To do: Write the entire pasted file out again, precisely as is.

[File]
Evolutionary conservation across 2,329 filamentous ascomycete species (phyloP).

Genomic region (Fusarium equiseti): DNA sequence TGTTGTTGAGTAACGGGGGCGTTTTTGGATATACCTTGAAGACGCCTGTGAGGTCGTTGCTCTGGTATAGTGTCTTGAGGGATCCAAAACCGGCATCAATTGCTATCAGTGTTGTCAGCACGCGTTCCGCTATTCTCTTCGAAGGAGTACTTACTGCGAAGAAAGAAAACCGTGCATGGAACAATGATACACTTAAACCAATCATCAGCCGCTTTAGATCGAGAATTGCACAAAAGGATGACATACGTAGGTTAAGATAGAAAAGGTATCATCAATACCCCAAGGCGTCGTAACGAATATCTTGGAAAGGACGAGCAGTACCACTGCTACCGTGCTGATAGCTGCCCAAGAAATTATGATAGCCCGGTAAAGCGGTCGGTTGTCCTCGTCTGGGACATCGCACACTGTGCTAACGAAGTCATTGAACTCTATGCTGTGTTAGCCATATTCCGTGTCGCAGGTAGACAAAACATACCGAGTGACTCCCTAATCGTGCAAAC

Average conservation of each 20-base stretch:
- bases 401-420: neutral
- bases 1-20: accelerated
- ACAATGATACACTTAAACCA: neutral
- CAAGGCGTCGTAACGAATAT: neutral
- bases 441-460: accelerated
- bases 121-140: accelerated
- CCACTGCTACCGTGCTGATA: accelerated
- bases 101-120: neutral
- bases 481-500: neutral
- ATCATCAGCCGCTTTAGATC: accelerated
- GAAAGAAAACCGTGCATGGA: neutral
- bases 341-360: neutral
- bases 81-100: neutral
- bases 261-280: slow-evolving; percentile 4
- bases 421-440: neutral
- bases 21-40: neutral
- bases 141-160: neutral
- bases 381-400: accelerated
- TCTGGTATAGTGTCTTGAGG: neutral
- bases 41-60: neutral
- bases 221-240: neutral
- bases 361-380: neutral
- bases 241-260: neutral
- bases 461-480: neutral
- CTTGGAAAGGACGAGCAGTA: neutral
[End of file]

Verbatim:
Evolutionary conservation across 2,329 filamentous ascomycete species (phyloP).

Genomic region (Fusarium equiseti): DNA sequence TGTTGTTGAGTAACGGGGGCGTTTTTGGATATACCTTGAAGACGCCTGTGAGGTCGTTGCTCTGGTATAGTGTCTTGAGGGATCCAAAACCGGCATCAATTGCTATCAGTGTTGTCAGCACGCGTTCCGCTATTCTCTTCGAAGGAGTACTTACTGCGAAGAAAGAAAACCGTGCATGGAACAATGATACACTTAAACCAATCATCAGCCGCTTTAGATCGAGAATTGCACAAAAGGATGACATACGTAGGTTAAGATAGAAAAGGTATCATCAATACCCCAAGGCGTCGTAACGAATATCTTGGAAAGGACGAGCAGTACCACTGCTACCGTGCTGATAGCTGCCCAAGAAATTATGATAGCCCGGTAAAGCGGTCGGTTGTCCTCGTCTGGGACATCGCACACTGTGCTAACGAAGTCATTGAACTCTATGCTGTGTTAGCCATATTCCGTGTCGCAGGTAGACAAAACATACCGAGTGACTCCCTAATCGTGCAAAC

Average conservation of each 20-base stretch:
- bases 401-420: neutral
- bases 1-20: accelerated
- ACAATGATACACTTAAACCA: neutral
- CAAGGCGTCGTAACGAATAT: neutral
- bases 441-460: accelerated
- bases 121-140: accelerated
- CCACTGCTACCGTGCTGATA: accelerated
- bases 101-120: neutral
- bases 481-500: neutral
- ATCATCAGCCGCTTTAGATC: accelerated
- GAAAGAAAACCGTGCATGGA: neutral
- bases 341-360: neutral
- bases 81-100: neutral
- bases 261-280: slow-evolving; percentile 4
- bases 421-440: neutral
- bases 21-40: neutral
- bases 141-160: neutral
- bases 381-400: accelerated
- TCTGGTATAGTGTCTTGAGG: neutral
- bases 41-60: neutral
- bases 221-240: neutral
- bases 361-380: neutral
- bases 241-260: neutral
- bases 461-480: neutral
- CTTGGAAAGGACGAGCAGTA: neutral